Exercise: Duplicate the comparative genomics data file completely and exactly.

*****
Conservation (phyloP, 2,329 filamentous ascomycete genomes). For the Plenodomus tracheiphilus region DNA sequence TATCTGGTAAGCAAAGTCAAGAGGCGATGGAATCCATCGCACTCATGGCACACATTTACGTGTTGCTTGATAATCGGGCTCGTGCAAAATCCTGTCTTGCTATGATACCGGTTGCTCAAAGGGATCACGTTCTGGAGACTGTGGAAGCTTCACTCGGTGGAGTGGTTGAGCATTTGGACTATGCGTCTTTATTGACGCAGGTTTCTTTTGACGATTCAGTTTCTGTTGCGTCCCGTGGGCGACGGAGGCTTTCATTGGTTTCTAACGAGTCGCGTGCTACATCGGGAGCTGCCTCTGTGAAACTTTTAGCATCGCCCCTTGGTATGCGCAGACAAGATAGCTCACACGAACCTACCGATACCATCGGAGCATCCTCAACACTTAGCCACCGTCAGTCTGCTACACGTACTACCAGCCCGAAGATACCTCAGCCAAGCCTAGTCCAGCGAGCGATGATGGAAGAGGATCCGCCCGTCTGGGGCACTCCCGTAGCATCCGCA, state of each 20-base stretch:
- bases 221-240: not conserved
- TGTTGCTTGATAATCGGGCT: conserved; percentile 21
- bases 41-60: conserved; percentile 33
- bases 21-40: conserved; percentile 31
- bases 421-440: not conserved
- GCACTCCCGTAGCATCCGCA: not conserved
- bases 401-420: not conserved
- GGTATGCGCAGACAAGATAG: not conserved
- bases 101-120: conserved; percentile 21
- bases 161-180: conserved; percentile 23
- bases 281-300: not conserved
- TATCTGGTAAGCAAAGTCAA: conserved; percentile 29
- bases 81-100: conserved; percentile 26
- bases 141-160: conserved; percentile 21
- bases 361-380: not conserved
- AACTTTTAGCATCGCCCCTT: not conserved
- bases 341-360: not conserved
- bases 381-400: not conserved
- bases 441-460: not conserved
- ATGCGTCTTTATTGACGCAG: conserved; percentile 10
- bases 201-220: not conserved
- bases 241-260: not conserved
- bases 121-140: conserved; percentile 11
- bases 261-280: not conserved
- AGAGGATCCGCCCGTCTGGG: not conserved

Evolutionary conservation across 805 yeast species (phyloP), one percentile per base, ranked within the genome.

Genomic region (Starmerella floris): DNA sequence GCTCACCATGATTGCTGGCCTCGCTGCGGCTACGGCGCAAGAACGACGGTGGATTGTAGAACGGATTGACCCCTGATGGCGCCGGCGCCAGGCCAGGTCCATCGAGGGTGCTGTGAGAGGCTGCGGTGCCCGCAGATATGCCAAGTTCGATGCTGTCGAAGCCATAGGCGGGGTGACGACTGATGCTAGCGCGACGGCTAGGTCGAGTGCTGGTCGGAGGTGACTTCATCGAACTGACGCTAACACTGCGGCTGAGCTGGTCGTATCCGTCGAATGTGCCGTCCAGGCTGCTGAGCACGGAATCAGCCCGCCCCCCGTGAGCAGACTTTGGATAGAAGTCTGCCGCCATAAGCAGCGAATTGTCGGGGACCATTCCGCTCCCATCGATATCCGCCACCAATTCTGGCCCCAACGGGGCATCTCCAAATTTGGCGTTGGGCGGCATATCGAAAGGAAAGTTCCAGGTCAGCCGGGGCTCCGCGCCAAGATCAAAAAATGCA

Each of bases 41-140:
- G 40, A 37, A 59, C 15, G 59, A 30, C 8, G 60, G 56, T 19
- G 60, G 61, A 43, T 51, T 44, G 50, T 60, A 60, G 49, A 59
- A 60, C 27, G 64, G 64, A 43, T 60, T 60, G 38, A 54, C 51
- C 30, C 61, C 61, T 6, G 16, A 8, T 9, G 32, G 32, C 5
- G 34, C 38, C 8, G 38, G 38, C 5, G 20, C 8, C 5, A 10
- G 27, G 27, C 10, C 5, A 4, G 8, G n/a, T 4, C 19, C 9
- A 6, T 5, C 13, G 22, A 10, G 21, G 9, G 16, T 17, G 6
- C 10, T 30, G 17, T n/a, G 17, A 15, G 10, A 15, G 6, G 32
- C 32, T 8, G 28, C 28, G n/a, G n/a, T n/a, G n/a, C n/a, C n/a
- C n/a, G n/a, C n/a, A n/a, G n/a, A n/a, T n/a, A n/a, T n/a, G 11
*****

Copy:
Conservation (phyloP, 2,329 filamentous ascomycete genomes). For the Plenodomus tracheiphilus region DNA sequence TATCTGGTAAGCAAAGTCAAGAGGCGATGGAATCCATCGCACTCATGGCACACATTTACGTGTTGCTTGATAATCGGGCTCGTGCAAAATCCTGTCTTGCTATGATACCGGTTGCTCAAAGGGATCACGTTCTGGAGACTGTGGAAGCTTCACTCGGTGGAGTGGTTGAGCATTTGGACTATGCGTCTTTATTGACGCAGGTTTCTTTTGACGATTCAGTTTCTGTTGCGTCCCGTGGGCGACGGAGGCTTTCATTGGTTTCTAACGAGTCGCGTGCTACATCGGGAGCTGCCTCTGTGAAACTTTTAGCATCGCCCCTTGGTATGCGCAGACAAGATAGCTCACACGAACCTACCGATACCATCGGAGCATCCTCAACACTTAGCCACCGTCAGTCTGCTACACGTACTACCAGCCCGAAGATACCTCAGCCAAGCCTAGTCCAGCGAGCGATGATGGAAGAGGATCCGCCCGTCTGGGGCACTCCCGTAGCATCCGCA, state of each 20-base stretch:
- bases 221-240: not conserved
- TGTTGCTTGATAATCGGGCT: conserved; percentile 21
- bases 41-60: conserved; percentile 33
- bases 21-40: conserved; percentile 31
- bases 421-440: not conserved
- GCACTCCCGTAGCATCCGCA: not conserved
- bases 401-420: not conserved
- GGTATGCGCAGACAAGATAG: not conserved
- bases 101-120: conserved; percentile 21
- bases 161-180: conserved; percentile 23
- bases 281-300: not conserved
- TATCTGGTAAGCAAAGTCAA: conserved; percentile 29
- bases 81-100: conserved; percentile 26
- bases 141-160: conserved; percentile 21
- bases 361-380: not conserved
- AACTTTTAGCATCGCCCCTT: not conserved
- bases 341-360: not conserved
- bases 381-400: not conserved
- bases 441-460: not conserved
- ATGCGTCTTTATTGACGCAG: conserved; percentile 10
- bases 201-220: not conserved
- bases 241-260: not conserved
- bases 121-140: conserved; percentile 11
- bases 261-280: not conserved
- AGAGGATCCGCCCGTCTGGG: not conserved

Evolutionary conservation across 805 yeast species (phyloP), one percentile per base, ranked within the genome.

Genomic region (Starmerella floris): DNA sequence GCTCACCATGATTGCTGGCCTCGCTGCGGCTACGGCGCAAGAACGACGGTGGATTGTAGAACGGATTGACCCCTGATGGCGCCGGCGCCAGGCCAGGTCCATCGAGGGTGCTGTGAGAGGCTGCGGTGCCCGCAGATATGCCAAGTTCGATGCTGTCGAAGCCATAGGCGGGGTGACGACTGATGCTAGCGCGACGGCTAGGTCGAGTGCTGGTCGGAGGTGACTTCATCGAACTGACGCTAACACTGCGGCTGAGCTGGTCGTATCCGTCGAATGTGCCGTCCAGGCTGCTGAGCACGGAATCAGCCCGCCCCCCGTGAGCAGACTTTGGATAGAAGTCTGCCGCCATAAGCAGCGAATTGTCGGGGACCATTCCGCTCCCATCGATATCCGCCACCAATTCTGGCCCCAACGGGGCATCTCCAAATTTGGCGTTGGGCGGCATATCGAAAGGAAAGTTCCAGGTCAGCCGGGGCTCCGCGCCAAGATCAAAAAATGCA

Each of bases 41-140:
- G 40, A 37, A 59, C 15, G 59, A 30, C 8, G 60, G 56, T 19
- G 60, G 61, A 43, T 51, T 44, G 50, T 60, A 60, G 49, A 59
- A 60, C 27, G 64, G 64, A 43, T 60, T 60, G 38, A 54, C 51
- C 30, C 61, C 61, T 6, G 16, A 8, T 9, G 32, G 32, C 5
- G 34, C 38, C 8, G 38, G 38, C 5, G 20, C 8, C 5, A 10
- G 27, G 27, C 10, C 5, A 4, G 8, G n/a, T 4, C 19, C 9
- A 6, T 5, C 13, G 22, A 10, G 21, G 9, G 16, T 17, G 6
- C 10, T 30, G 17, T n/a, G 17, A 15, G 10, A 15, G 6, G 32
- C 32, T 8, G 28, C 28, G n/a, G n/a, T n/a, G n/a, C n/a, C n/a
- C n/a, G n/a, C n/a, A n/a, G n/a, A n/a, T n/a, A n/a, T n/a, G 11